What to Know and Do to Create a Thriving Pollinator Garden


Thriving Pollinator Garden1

The world’s human and animal populations are intrinsically dependent on pollination. Without it, one third of our entire food supply would not exist. Creating a thriving pollinator garden, allows an opportunity for gardeners to actively protect bees, butterflies, beetles, wasps, hummingbirds, moths, and more. There are up to 1,500 different specifies of vertebrates, birds, mammals, insects, and even mosquitoes, that act as pollinators.

Creating a thriving pollinator garden takes some planning, and can be a bit of an investment. But it’s not only a time, effort, and financial investment on the part of the gardener; it’s also an investment in the stability and functioning of our world’s habitat. 

Choose the Right Location

Ideally, the full garden should incorporate all sun and shade options, areas for plants that appreciate full on sun, and areas for plants that appreciate shade. Keep in mind that what you are planting is meant to entice pollinators to visit, and many of them, like butterflies, enjoy being in the sun, as well as, being shielded from the wind. 

Thriving Pollinator Garden2

Keeping the Garden Safe

When establishing a pollinator garden, you also have to keep in mind that it’s ultra-important to safeguard plants and seedlings. Deer and other wildlife are known to trample through gardens, and eat what they want. The best solution to this problem is to install deer fencing which you can obtain from trusted suppliers like deerfencing.com. It is the most reliable deer control available. Strong, tall, completely earth-friendly, and able to survive the elements for at least 25 years, deer fencing creates a natural border for your pollinator garden, that is safe for deer, the earth, and your plants.

How to Choose the Best Plants for Your Land

The type of soil that you have to work with will largely influence the vegetation and flowers you end up planting. This, in conjunction with how much sun the land gets, will be huge determinants as to what plants will be able to grow there. Consider researching a soil map to find out the nature of your soil.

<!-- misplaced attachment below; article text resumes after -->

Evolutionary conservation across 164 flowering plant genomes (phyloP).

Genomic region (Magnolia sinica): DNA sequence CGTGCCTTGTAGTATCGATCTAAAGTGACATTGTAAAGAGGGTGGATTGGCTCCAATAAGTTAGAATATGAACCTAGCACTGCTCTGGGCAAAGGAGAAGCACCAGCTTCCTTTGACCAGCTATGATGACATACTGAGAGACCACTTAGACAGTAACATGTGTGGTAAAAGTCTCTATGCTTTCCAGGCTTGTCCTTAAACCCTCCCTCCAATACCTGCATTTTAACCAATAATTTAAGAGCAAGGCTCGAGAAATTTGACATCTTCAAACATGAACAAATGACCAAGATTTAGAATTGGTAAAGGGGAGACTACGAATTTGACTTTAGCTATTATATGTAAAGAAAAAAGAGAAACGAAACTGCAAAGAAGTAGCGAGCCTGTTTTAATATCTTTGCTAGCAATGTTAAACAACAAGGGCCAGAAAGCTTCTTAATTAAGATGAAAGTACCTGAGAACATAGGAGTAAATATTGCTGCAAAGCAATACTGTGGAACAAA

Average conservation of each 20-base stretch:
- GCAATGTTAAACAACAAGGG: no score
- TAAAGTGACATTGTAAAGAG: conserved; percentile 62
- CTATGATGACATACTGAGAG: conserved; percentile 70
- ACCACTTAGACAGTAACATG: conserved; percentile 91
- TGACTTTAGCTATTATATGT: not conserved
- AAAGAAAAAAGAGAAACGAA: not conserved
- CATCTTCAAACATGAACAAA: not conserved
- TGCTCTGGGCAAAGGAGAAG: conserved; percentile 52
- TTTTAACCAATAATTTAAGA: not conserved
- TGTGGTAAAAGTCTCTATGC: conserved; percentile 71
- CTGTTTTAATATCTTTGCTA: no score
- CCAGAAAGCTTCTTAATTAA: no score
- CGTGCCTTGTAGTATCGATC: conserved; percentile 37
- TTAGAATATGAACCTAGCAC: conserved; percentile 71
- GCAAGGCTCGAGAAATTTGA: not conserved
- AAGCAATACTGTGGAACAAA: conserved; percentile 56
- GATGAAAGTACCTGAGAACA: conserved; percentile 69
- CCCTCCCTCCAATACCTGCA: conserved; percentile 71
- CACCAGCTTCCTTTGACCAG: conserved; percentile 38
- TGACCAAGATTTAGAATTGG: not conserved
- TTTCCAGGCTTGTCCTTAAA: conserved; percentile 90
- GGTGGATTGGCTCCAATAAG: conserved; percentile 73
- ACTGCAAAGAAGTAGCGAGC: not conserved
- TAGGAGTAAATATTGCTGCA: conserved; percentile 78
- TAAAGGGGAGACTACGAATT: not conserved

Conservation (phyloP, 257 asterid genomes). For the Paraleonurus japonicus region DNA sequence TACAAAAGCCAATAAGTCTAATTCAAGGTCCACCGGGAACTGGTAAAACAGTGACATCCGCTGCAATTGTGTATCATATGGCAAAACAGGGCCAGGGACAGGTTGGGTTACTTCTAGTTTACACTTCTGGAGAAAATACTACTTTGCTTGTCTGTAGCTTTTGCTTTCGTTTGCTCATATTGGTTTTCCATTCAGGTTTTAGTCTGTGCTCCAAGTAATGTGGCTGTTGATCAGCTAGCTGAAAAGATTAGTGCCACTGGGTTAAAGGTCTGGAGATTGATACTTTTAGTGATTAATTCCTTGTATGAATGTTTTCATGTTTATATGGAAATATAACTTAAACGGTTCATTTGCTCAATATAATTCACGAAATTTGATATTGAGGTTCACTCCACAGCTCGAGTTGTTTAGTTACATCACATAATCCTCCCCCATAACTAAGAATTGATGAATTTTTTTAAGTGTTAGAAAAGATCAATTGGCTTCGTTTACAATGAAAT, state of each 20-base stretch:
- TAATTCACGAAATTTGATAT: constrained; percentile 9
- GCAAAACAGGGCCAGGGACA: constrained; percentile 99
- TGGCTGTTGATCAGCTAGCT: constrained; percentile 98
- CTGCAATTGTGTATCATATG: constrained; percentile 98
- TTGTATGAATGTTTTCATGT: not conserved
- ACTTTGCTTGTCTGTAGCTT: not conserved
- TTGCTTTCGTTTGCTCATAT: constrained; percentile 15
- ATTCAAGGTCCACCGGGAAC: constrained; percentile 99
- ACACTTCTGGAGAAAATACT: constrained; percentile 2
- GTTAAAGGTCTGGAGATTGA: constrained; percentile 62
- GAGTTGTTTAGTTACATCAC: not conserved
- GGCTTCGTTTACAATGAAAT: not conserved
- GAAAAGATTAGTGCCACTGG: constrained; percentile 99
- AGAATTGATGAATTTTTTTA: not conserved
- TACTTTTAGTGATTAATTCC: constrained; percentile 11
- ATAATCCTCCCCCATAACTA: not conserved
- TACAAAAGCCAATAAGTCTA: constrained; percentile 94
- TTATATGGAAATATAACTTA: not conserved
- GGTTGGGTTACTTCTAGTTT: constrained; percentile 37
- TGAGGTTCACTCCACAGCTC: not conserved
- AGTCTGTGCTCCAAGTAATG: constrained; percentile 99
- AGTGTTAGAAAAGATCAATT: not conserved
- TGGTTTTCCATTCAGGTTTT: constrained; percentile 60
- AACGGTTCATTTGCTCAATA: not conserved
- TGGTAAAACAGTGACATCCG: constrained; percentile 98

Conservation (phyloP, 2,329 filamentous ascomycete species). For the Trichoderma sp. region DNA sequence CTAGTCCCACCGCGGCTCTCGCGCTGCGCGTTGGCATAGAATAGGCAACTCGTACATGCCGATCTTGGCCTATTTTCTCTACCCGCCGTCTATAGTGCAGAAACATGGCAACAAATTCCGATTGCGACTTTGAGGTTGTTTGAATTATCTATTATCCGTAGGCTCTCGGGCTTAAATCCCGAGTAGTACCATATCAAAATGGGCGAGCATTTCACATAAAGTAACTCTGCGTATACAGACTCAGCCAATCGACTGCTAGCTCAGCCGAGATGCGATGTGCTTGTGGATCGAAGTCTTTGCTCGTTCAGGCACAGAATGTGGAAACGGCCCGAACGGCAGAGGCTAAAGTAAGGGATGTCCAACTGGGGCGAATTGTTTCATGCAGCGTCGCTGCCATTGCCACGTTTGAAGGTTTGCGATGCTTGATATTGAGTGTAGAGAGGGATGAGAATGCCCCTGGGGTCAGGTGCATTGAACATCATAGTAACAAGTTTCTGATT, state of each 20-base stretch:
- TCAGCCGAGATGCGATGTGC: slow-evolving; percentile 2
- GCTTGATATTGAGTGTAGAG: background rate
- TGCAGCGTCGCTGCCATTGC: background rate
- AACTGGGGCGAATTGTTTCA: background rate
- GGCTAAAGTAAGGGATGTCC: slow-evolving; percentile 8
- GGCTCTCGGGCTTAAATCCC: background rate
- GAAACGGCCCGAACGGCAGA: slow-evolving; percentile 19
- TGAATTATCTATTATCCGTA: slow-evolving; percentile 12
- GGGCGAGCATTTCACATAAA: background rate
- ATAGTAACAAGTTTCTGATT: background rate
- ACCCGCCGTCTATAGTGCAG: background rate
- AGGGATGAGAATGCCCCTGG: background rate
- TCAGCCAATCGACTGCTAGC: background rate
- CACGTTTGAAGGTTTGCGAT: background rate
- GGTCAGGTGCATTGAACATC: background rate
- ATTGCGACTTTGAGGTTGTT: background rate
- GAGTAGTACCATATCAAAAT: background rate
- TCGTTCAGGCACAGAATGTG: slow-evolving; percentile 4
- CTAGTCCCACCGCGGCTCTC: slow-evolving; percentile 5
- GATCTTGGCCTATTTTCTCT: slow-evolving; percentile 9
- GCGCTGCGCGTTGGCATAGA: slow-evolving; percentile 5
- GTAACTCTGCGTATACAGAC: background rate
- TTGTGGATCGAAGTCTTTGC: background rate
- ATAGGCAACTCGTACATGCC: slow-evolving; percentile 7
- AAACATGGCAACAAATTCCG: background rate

Depending on your location, there will be some plants that are more suitable for healthy growth than others. Find out what wildflowers, and milkweed species, work well in your area, as what is native to your location, will be the plants that flourish and need less maintenance. Consider planting perennials so you won’t have to re-plant annually, and choose plants that have not already been treated with chemicals.

While the summer season might be the most active pollinator time, remember that pollinators may start early in the spring, and carry pollen from the stamen to the stigma of flowers into the fall. Therefore, it’s important to plant flowers, and plants that bloom at varying times of the year, to encourage the birds and insects to visit your garden, again and again.

Starting Your Garden

If you are choosing a patch of land in your yard where grass is growing, you’ll need to remove the grass, and upturn the soil to loosen it, in preparation for planting. Scope out the perimeter for deer fencing, and design the layout of your garden, with pencil and paper, to decide what plant goes where, and how far each should be spaced from another.

If you start this process at the beginning of the season, seeds may be your best course of action, because you have more control over their livelihood; they are cheaper, and more plentiful. If you are starting later in the season, plants that have already been rooted, and sprouted, will help cut your time and efforts in half, for the same results. Places like nurseries and farm markets are ideal for finding plants that have already germinated, and are ready for re-planting.

Thriving Pollinator Garden3

A Word on Bees

Honey bees are the number one pollinator on the planet. There has been much speculation and anxiety, recently, about the downward trend of bee populations. While it’s difficult to know, for sure, why the number of colonies has plummeted, you can do your part to respect them, and provide a safe place for them. If it’s right for your area, consider growing some of the plants listed below, as bees tend to favor them the most: 

  • Marjoram
  • Lavender
  • Crocus
  • Lilac
  • Foxgloves
  • Abelia
  • Pussy Willow

75% of all plantings are for food. Without pollination, the world cannot create the food that humans and animals need to survive. Being ecologically responsible has many different faces.  It can mean recycling, buying items that are able to be recycled, walking instead of driving, buying, and using appliances that rate high in energy savings, and more. One thing that often goes overlooked, is the ability to create a sustainable and wildlife friendly habitat within each person’s own plot of land, no matter how big or how small it is in size. Creating a safe space for pollinators to thrive, and perform the tasks  which benefit all of us, helps us to peacefully coexist with the planet.

What to Know and Do to Create a Thriving Pollinator Garden was last modified: by